My passion to empower other women began ever since my friend told me about how her father disappeared when she was born, simply because her mother had three other girls before her, and how the father’s relations maltreated them, because they are girls.
Their condition of living was so bad that they had to move back to the village to leave with their mother’s parents; their only saving grace was that the mother was a seamstress. She used the meager money she made from sewing and the little support her relations could give her for the family upkeep.
Then these questions came to my mind like “what if she was not doing anything or have any skill, how would she and the four children survived? What if she was an orphan and no close relations to assist her?
One key thing I learnt from her story was that a woman must be empowered for her to be a blessing and not a burden to herself, family and society. I felt so bad and said to myself that when I grow up I must be empowered to support myself, family and other women.
Little did I know that I was equally going to have all girls, even though my husband is trying to be indifferent, I know that people around would definitely want to talk him (God forbid ) into trying his luck elsewhere by taking another woman and who knows, he might heed to their advise and could abandon me and the children. So what happens to us?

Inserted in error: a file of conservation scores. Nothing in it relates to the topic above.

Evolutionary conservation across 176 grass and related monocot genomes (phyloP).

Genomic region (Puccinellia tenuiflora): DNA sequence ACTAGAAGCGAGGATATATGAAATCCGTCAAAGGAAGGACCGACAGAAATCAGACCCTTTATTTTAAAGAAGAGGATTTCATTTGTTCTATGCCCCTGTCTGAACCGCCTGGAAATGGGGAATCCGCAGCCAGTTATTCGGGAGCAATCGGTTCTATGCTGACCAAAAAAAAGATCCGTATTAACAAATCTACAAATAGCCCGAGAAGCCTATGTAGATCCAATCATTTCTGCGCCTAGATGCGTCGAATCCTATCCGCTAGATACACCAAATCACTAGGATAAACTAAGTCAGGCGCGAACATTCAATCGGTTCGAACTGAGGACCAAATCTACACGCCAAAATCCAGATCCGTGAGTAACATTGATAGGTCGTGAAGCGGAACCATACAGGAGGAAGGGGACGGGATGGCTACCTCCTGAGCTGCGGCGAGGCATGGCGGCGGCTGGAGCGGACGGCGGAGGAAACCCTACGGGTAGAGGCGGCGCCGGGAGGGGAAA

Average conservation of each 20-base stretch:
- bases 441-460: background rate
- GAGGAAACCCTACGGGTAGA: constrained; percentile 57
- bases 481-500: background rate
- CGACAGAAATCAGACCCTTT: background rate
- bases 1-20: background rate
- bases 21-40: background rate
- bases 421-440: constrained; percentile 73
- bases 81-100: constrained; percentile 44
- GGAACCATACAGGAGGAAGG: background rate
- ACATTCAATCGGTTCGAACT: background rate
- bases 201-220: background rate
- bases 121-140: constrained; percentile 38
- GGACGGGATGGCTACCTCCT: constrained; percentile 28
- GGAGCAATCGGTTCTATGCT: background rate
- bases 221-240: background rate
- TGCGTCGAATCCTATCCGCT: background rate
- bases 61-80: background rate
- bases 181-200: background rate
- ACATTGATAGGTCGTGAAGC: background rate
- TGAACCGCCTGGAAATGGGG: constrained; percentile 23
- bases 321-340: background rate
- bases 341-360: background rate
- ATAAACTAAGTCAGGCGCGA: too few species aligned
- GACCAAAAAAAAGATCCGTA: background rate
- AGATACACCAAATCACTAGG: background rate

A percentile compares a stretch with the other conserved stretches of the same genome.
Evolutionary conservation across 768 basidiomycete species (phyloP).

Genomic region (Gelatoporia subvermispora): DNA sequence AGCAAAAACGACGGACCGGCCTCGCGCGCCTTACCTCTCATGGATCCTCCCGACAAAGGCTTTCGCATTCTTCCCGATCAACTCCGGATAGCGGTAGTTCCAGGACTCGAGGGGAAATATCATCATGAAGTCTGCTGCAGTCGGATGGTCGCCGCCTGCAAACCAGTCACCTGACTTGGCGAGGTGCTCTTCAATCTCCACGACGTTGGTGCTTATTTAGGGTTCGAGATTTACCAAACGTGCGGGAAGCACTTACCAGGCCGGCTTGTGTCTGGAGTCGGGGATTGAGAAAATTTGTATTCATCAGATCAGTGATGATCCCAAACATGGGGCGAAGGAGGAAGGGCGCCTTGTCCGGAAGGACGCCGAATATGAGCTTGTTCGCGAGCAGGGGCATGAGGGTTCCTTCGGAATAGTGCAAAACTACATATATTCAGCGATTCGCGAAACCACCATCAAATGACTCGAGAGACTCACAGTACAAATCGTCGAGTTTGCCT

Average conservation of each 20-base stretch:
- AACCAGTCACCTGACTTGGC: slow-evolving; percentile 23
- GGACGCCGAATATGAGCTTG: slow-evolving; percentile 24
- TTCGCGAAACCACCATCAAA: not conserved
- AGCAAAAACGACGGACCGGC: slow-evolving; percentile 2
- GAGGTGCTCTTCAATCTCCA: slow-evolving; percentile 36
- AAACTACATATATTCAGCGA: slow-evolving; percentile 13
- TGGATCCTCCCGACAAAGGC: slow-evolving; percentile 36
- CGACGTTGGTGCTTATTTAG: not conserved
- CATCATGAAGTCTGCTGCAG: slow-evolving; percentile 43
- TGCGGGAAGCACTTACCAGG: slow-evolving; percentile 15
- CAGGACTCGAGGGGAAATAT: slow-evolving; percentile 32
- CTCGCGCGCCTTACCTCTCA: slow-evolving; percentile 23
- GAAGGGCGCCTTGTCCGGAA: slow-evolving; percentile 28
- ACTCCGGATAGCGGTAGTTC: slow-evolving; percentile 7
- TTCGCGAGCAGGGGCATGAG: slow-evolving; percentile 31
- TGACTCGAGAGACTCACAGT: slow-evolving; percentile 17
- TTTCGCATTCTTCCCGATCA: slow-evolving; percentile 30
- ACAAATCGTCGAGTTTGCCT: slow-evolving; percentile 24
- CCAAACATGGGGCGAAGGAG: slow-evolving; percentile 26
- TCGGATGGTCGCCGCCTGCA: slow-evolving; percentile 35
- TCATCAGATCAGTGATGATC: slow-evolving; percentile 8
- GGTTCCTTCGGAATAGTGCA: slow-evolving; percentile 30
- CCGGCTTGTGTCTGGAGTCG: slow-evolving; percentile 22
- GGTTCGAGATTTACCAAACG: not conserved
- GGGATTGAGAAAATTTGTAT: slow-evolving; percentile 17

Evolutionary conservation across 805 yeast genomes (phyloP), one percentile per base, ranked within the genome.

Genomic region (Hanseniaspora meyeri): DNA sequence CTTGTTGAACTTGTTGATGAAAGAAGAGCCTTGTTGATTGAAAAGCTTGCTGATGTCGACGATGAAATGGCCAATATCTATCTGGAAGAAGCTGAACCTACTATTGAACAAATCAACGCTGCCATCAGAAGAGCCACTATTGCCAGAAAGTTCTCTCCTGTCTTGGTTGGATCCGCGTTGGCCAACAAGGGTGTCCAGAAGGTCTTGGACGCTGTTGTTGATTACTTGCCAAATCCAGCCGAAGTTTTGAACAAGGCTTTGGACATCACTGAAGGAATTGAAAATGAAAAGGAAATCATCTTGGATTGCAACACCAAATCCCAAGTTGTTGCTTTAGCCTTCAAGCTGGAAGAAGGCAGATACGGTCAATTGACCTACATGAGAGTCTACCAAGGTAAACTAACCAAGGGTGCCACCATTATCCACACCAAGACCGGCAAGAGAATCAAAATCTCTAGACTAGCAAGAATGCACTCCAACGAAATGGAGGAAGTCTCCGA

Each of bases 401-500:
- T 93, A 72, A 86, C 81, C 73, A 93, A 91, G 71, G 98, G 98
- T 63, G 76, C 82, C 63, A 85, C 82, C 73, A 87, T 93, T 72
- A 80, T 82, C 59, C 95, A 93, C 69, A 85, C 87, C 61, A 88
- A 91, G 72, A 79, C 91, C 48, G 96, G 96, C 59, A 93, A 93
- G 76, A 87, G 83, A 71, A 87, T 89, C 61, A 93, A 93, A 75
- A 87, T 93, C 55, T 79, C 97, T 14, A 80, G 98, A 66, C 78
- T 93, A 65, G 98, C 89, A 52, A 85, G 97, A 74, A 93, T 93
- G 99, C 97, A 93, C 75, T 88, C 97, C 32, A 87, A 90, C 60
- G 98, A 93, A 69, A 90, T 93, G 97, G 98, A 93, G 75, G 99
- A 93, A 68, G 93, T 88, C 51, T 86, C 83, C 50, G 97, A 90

My work as a development worker for an NGO in some rural areas of the northern part of Nigeria again sparked up my passion for women and girls empowerment. This experience opened my eyes to some developmental issues especially those affecting women.
Being an AWID member I have access to information on women issues and organizations globally where I read about the Pulsewire and became a member. PulseWire for Is a window of opportunity to advocate for vulnerable women and girls, because its vision matches with my personal vision “to see a society where women can be empowered”.
Pulsewire is a platform where I could voice out for the voiceless, campaign against all forms of discrimination against girls and women. It is also an avenue for shared learning, as well as connecting women. I can also tap from the experiences of others, so that I could in turn better the lot of the women in my community as I am already making consultations relevant stakeholders on how to build a computer centre community for girls in my community.
With my journal on the Pulsewire community, I could blow the whistle on some issues, connect and build partnership as I strongly agree with its value which says “Through connections, we Transform our world”. As we discuss and rub minds on some issues which we can collectively change in partnership with other like-minded women.